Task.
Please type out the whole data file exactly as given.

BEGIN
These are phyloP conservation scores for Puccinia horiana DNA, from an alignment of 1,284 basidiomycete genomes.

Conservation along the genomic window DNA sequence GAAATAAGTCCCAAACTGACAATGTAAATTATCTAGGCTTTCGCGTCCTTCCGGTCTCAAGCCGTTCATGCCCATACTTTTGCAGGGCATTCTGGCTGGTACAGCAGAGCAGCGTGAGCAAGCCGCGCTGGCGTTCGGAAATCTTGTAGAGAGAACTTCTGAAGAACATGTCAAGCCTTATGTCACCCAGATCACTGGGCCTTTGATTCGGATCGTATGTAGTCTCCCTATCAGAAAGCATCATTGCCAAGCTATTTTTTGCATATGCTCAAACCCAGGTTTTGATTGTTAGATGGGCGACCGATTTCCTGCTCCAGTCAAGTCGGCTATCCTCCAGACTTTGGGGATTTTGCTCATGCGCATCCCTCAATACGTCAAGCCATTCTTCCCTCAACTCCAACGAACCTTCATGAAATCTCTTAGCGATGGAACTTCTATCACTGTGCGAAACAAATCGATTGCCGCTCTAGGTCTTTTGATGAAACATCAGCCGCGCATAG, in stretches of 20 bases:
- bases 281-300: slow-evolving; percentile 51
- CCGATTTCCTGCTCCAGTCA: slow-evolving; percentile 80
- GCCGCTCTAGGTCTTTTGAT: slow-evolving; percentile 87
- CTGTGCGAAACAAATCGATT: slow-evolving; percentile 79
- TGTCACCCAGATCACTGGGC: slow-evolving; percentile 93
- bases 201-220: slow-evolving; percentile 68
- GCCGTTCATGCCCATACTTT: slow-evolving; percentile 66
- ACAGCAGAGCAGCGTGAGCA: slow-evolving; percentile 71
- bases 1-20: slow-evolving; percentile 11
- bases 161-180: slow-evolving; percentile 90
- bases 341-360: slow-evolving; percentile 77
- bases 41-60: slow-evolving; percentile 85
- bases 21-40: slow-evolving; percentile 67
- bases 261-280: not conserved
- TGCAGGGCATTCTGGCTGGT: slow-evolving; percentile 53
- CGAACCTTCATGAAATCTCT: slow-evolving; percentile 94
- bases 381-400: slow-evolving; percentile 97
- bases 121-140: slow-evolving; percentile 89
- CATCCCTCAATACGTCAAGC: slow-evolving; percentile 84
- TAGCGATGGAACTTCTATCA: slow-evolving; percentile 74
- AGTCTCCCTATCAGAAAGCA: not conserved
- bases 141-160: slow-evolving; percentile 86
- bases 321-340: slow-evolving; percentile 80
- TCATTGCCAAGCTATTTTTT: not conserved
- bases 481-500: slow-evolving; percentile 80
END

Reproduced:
These are phyloP conservation scores for Puccinia horiana DNA, from an alignment of 1,284 basidiomycete genomes.

Conservation along the genomic window DNA sequence GAAATAAGTCCCAAACTGACAATGTAAATTATCTAGGCTTTCGCGTCCTTCCGGTCTCAAGCCGTTCATGCCCATACTTTTGCAGGGCATTCTGGCTGGTACAGCAGAGCAGCGTGAGCAAGCCGCGCTGGCGTTCGGAAATCTTGTAGAGAGAACTTCTGAAGAACATGTCAAGCCTTATGTCACCCAGATCACTGGGCCTTTGATTCGGATCGTATGTAGTCTCCCTATCAGAAAGCATCATTGCCAAGCTATTTTTTGCATATGCTCAAACCCAGGTTTTGATTGTTAGATGGGCGACCGATTTCCTGCTCCAGTCAAGTCGGCTATCCTCCAGACTTTGGGGATTTTGCTCATGCGCATCCCTCAATACGTCAAGCCATTCTTCCCTCAACTCCAACGAACCTTCATGAAATCTCTTAGCGATGGAACTTCTATCACTGTGCGAAACAAATCGATTGCCGCTCTAGGTCTTTTGATGAAACATCAGCCGCGCATAG, in stretches of 20 bases:
- bases 281-300: slow-evolving; percentile 51
- CCGATTTCCTGCTCCAGTCA: slow-evolving; percentile 80
- GCCGCTCTAGGTCTTTTGAT: slow-evolving; percentile 87
- CTGTGCGAAACAAATCGATT: slow-evolving; percentile 79
- TGTCACCCAGATCACTGGGC: slow-evolving; percentile 93
- bases 201-220: slow-evolving; percentile 68
- GCCGTTCATGCCCATACTTT: slow-evolving; percentile 66
- ACAGCAGAGCAGCGTGAGCA: slow-evolving; percentile 71
- bases 1-20: slow-evolving; percentile 11
- bases 161-180: slow-evolving; percentile 90
- bases 341-360: slow-evolving; percentile 77
- bases 41-60: slow-evolving; percentile 85
- bases 21-40: slow-evolving; percentile 67
- bases 261-280: not conserved
- TGCAGGGCATTCTGGCTGGT: slow-evolving; percentile 53
- CGAACCTTCATGAAATCTCT: slow-evolving; percentile 94
- bases 381-400: slow-evolving; percentile 97
- bases 121-140: slow-evolving; percentile 89
- CATCCCTCAATACGTCAAGC: slow-evolving; percentile 84
- TAGCGATGGAACTTCTATCA: slow-evolving; percentile 74
- AGTCTCCCTATCAGAAAGCA: not conserved
- bases 141-160: slow-evolving; percentile 86
- bases 321-340: slow-evolving; percentile 80
- TCATTGCCAAGCTATTTTTT: not conserved
- bases 481-500: slow-evolving; percentile 80